You don’t have students learning in chemistry class, or the soccer team competing at states. You don’t have the ability to walk down the hall and grab a quick video. You have your community. You need to keep them connected more than ever. And social media can be the glue that holds it together during this time.
21 Inspiring School Social Media Posts from Around the World
Examples of Schools Showcasing School Culture
Post Student Spotlights
1. Trinity-Pawling School continues to show off the accomplishments of its students through athletics photos and more.
2. Northwest Catholic High School showcases the unique talents of its school community on Twitter.
Showcase Faculty and Student Relationships
3. Community Day School’s Middle School Head Mark Minkus is continuing to connect with his students through a lunchtime newsletter that features trivia, throwback photos, and other feel-good content to keep students engaged.
Post User-Generated Content
Without a campus to roam to snag amazing shots of students learning in the classroom, schools need to lean on the creativity of their community to generate content to fuel their social channels.
4. International School of Brussels’ middle school staff came together for an online yoga session to practice healthy living while at home.
5. The Woods Academy shares how its students are settling in for distance learning. They even throw in the branded hashtag #WoodsWorksOn to encourage engagement!
6. Similarly, American School of Paris shows off how their Lower School students are learning at home with the branded hashtag #RebelsGoRemote
7. Northwest Catholic High School calls for other students to show off their school spirit by featuring a teacher who is wearing school colors and cuddling up with his dogs.
8. International School of Brussels shares the benefits of being with pets during distance learning and asks for followers to send in their furry friend pictures.
Ask Students to Post What They’re Working On
9. Rome International School uses Google Classroom to hold their courses as usual and are sharing what their students’ notebooks look like while working from home.
10. Elgin Academy shares what their students are doing to stay in shape.
Show How Clubs are Staying Connected
11. The Weber School student council meets virtually through Zoom.
Examples of Schools Keeping School Spirit Up
Throwbacks and Flashbacks
12. Dunn School begins a series of celebrating life at the school, filling their feed with beautiful photos of the campus and community.
13. Havergal College puts their own school hymn to the handwashing meme.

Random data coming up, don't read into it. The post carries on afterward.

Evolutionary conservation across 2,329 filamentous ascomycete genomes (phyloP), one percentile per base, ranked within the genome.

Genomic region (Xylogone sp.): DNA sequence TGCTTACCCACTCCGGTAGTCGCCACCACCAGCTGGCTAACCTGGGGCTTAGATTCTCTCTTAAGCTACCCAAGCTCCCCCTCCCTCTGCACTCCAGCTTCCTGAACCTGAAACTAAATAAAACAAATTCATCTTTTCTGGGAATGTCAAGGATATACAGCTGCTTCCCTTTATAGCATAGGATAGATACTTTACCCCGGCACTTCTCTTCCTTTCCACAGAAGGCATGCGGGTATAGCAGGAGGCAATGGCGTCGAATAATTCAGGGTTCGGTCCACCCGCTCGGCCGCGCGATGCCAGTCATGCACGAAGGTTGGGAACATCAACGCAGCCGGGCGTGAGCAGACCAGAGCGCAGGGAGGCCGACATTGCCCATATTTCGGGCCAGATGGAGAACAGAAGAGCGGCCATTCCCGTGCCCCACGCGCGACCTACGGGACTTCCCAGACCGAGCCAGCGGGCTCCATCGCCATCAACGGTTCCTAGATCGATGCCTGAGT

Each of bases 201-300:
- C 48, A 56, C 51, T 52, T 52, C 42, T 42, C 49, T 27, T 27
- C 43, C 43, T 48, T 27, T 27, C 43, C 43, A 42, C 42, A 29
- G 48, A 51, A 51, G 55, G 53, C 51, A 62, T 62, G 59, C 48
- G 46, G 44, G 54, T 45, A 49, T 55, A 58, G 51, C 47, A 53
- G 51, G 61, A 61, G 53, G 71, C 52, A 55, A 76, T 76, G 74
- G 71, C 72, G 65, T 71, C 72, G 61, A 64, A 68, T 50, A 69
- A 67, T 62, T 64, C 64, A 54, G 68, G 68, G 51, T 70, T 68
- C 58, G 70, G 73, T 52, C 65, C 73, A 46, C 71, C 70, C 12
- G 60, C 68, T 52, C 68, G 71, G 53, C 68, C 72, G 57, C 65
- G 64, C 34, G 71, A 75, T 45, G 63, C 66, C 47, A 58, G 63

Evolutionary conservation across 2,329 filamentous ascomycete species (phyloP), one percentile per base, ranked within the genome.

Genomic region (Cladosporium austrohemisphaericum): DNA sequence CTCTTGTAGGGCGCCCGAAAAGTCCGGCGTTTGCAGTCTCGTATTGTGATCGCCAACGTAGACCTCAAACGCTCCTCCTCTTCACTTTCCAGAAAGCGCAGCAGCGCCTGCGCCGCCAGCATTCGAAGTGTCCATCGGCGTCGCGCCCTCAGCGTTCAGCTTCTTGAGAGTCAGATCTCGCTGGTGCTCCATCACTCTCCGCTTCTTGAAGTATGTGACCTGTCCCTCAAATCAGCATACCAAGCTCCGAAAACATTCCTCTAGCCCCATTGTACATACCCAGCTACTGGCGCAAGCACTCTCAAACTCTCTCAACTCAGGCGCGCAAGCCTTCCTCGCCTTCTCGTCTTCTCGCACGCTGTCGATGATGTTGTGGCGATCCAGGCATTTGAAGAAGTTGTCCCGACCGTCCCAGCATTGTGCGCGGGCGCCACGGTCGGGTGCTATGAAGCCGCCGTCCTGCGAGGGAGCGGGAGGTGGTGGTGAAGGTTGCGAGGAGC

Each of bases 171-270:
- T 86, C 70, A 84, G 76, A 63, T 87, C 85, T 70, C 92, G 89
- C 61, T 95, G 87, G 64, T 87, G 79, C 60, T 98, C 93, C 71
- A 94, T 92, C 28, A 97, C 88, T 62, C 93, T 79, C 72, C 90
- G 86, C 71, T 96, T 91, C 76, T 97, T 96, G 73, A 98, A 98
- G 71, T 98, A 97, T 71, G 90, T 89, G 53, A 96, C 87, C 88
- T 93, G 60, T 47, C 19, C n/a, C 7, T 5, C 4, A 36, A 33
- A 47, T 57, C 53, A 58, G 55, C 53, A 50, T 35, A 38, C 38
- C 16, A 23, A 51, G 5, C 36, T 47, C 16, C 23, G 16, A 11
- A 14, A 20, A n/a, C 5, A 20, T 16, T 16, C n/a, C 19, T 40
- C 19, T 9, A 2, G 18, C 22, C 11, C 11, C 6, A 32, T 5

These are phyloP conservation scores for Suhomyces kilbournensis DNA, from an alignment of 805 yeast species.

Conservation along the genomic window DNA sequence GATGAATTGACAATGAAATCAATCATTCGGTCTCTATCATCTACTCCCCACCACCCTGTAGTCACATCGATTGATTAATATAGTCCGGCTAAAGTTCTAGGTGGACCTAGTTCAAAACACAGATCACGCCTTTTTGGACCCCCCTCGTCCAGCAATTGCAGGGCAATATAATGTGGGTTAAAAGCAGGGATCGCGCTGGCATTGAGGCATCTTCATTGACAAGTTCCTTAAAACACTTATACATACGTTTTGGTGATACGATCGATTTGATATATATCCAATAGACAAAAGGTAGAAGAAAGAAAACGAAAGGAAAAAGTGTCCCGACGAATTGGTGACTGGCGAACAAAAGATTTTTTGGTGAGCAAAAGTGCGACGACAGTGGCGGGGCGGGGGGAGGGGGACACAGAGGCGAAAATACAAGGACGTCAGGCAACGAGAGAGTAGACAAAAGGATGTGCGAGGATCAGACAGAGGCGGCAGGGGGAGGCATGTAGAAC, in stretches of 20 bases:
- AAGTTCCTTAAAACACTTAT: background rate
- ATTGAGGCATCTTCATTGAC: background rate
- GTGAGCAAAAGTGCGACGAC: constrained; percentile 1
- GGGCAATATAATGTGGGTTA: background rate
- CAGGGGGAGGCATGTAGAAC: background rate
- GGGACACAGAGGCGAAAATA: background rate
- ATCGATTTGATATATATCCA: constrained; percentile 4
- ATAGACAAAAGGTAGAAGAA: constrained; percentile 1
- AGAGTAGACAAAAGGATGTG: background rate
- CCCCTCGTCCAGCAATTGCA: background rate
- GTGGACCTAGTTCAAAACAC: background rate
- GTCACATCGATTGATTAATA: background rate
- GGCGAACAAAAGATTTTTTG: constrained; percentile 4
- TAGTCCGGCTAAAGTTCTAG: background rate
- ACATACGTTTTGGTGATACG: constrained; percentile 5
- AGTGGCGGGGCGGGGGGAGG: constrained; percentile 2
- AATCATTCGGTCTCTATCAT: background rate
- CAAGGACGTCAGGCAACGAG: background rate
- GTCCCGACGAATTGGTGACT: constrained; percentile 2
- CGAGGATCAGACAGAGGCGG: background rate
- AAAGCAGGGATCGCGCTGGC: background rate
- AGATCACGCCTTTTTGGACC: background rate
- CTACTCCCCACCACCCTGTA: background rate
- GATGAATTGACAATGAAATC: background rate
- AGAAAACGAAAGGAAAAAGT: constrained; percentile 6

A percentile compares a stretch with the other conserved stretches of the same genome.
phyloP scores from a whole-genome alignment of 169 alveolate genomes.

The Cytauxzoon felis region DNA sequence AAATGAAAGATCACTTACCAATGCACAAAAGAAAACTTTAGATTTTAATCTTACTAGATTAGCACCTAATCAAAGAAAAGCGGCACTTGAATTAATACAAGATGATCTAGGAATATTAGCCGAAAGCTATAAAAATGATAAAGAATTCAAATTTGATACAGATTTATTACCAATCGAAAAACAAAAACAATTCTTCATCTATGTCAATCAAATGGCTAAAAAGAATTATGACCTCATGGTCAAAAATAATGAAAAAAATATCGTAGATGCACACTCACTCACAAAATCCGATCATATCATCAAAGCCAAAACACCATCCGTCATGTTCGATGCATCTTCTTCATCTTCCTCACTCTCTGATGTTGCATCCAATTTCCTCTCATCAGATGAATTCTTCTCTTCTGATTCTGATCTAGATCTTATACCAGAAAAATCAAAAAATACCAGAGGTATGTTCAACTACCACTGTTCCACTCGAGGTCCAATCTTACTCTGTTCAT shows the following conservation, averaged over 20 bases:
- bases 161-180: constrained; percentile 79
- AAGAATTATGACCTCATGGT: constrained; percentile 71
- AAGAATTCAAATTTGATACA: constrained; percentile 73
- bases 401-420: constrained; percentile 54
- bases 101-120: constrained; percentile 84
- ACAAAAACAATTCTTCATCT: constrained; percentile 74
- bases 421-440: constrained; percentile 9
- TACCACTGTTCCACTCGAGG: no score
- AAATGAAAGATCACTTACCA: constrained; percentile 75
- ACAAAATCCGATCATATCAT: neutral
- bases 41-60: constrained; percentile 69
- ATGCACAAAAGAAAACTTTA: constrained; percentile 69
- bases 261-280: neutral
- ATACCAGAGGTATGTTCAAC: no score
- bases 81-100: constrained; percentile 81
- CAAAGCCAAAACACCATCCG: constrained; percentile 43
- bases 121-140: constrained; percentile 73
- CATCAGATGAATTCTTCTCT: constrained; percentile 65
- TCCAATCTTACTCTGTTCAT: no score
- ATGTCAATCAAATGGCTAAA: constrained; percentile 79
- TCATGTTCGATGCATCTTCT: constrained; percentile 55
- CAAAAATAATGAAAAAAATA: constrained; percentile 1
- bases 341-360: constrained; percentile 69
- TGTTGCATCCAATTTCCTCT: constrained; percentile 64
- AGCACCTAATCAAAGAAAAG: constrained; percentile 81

14. Santa Margarita Catholic High School shares a photo of their “lonely” mascot while school is remote, but ends on a positive note!
15. Western Academy of Beijing holds a karaoke contest for the community and shares one song written and sung by a Grade 2 student.
16. Talbot Heath School for Girls, Bournemouth, UK, plans a social media series with graphics to keep its students and community positive and motivated.
17. Avon Old Farms School gives us chills with this nod to social distancing, while sharing a deeper sentiment about the school's culture.
Examples of Schools Just Trying to be Helpful
18. Derby Academy in Massachusetts shared Mo Williem’s doodle livestream — the perfect lunchtime activity for busy parents working from home who also need a break.
19. San Francisco Waldorf School is one of many who are leaning on other experts to help their community during this time by re-sharing articles on everything from e-learning to communicating with teens.
20. University Prep in Washington is posting a daily tip about how to be productive in a remote work or learning environment.
21. The New School calls parents to share their tips for getting through this difficult time.
While it’s important to maintain consistent and accurate communications that your community depends on during this time, use your social media platforms as an opportunity to connect your community and put something positive in the news feeds of your community.
ABOUT THE AUTHOR
In her position as director of demand generation, Kristen provides the strategy and creation of content across email, website, and social media communications at Finalsite. With over six years of experience in content strategy and digital marketing, Kristen has worked with clients around the country to develop their inbound strategies. She regularly speaks at professional development events for schools and maintains a number of certifications from Google, Hubspot, and Hootsuite.